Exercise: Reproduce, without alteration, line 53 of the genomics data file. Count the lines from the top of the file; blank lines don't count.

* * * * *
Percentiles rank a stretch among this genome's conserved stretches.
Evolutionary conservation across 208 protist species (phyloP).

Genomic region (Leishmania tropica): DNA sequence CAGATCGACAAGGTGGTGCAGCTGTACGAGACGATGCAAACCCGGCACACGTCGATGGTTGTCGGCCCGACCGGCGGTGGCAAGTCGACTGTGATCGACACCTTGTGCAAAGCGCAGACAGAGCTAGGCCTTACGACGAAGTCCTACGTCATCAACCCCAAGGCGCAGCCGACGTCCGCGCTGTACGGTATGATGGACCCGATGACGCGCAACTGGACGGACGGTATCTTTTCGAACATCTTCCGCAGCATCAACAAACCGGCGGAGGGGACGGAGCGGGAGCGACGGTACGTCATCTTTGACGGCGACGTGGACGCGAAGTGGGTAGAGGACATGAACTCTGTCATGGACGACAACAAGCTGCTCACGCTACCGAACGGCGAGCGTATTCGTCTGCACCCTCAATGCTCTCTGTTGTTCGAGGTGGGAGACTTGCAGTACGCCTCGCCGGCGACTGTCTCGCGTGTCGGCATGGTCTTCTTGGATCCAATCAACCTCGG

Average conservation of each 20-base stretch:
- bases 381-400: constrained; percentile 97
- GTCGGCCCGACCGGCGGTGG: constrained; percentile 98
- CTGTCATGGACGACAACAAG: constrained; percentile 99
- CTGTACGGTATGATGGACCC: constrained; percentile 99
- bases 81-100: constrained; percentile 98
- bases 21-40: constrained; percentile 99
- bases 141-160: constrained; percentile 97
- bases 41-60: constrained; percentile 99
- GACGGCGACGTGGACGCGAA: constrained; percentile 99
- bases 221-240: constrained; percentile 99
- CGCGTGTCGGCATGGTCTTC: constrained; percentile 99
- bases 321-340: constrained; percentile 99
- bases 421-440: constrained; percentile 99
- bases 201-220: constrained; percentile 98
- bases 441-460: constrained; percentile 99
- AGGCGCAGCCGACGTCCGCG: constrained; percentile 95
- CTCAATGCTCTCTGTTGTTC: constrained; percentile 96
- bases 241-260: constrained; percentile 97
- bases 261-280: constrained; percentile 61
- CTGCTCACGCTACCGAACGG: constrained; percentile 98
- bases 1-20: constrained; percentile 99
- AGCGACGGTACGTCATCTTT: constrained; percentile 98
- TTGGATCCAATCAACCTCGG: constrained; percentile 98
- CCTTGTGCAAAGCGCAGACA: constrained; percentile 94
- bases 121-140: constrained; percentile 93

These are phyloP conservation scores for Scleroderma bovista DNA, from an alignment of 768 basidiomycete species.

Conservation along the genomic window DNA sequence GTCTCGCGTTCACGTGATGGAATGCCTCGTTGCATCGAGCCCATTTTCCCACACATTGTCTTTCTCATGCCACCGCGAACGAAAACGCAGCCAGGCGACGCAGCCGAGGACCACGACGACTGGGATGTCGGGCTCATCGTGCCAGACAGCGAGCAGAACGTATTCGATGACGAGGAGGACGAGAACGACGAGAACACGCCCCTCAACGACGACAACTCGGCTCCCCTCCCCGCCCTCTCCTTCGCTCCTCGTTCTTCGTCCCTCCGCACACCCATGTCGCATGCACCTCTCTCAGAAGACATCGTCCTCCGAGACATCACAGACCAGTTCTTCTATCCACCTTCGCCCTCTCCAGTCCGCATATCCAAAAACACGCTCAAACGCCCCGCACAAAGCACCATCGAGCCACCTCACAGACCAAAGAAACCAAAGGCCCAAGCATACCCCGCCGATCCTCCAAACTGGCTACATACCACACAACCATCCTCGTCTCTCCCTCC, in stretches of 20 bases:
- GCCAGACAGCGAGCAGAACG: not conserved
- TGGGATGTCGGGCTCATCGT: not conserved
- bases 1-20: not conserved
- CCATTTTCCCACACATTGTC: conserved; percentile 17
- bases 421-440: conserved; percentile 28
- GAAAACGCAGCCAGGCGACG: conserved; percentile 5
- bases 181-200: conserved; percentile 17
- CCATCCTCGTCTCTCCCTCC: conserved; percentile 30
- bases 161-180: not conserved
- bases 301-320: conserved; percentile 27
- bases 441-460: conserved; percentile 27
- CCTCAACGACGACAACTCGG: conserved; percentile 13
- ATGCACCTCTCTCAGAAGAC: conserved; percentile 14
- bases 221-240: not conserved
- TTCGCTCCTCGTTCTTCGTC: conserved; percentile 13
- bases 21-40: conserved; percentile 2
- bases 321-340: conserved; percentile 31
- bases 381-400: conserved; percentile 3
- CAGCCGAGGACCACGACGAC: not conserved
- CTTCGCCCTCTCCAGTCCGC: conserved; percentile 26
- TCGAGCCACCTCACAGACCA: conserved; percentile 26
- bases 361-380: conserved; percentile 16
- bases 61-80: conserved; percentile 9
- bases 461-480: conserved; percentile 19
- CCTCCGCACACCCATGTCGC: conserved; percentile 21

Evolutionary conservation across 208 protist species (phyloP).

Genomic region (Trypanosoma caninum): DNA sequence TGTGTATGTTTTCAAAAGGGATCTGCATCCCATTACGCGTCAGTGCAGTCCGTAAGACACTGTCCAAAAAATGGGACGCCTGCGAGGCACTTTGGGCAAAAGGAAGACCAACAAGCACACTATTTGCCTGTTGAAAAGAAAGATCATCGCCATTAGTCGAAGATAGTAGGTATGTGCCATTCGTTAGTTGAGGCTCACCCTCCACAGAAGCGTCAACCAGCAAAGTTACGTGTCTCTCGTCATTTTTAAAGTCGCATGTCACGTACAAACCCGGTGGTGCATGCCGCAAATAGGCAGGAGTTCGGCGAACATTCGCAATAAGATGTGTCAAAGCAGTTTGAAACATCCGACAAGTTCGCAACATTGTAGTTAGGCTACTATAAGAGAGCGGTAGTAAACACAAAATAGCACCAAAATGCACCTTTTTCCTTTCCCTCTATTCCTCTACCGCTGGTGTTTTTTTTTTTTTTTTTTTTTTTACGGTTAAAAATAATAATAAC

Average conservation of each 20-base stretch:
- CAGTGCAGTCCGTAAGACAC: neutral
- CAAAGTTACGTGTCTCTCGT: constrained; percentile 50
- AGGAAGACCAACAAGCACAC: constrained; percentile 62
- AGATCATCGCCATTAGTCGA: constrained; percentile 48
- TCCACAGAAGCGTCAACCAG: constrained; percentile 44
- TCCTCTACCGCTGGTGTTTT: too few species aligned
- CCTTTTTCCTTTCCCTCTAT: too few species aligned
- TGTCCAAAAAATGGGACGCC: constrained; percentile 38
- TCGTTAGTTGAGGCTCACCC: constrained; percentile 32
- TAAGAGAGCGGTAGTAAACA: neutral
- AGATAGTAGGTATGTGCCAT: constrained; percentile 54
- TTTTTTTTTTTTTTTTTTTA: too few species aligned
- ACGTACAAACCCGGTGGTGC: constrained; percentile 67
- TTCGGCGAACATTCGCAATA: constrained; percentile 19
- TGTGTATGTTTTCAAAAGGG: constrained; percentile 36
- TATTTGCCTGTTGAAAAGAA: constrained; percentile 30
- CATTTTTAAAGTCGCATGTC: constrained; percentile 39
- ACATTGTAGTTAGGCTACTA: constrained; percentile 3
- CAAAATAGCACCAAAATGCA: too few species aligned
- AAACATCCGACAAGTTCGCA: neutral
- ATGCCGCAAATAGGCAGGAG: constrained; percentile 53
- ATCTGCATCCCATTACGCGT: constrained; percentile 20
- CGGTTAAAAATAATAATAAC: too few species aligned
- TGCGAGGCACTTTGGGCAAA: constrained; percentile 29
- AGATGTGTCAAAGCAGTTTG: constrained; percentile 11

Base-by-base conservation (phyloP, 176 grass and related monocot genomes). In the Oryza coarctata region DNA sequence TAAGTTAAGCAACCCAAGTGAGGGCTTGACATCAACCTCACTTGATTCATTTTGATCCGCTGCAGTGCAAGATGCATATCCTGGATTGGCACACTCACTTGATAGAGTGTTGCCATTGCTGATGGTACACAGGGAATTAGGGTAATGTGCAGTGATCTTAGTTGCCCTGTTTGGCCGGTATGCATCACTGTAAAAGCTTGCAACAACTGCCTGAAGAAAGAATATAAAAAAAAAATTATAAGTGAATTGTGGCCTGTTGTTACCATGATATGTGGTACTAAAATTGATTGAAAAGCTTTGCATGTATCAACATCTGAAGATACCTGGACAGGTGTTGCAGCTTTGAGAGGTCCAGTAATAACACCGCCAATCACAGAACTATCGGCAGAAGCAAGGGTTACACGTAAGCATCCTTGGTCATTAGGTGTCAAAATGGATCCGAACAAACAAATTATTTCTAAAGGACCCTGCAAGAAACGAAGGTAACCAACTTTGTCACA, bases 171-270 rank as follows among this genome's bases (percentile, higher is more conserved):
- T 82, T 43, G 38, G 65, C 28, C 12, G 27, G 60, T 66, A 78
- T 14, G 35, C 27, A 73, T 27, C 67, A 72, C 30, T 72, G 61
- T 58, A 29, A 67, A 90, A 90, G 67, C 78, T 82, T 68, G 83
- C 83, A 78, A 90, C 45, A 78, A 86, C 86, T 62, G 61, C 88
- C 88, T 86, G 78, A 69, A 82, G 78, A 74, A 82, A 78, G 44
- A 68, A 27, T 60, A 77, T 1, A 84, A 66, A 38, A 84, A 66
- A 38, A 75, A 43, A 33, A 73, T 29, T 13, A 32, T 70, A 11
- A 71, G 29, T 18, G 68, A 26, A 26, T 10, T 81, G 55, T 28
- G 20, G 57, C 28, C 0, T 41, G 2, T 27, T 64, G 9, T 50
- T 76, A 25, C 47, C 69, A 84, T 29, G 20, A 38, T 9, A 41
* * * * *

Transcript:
- bases 361-380: conserved; percentile 16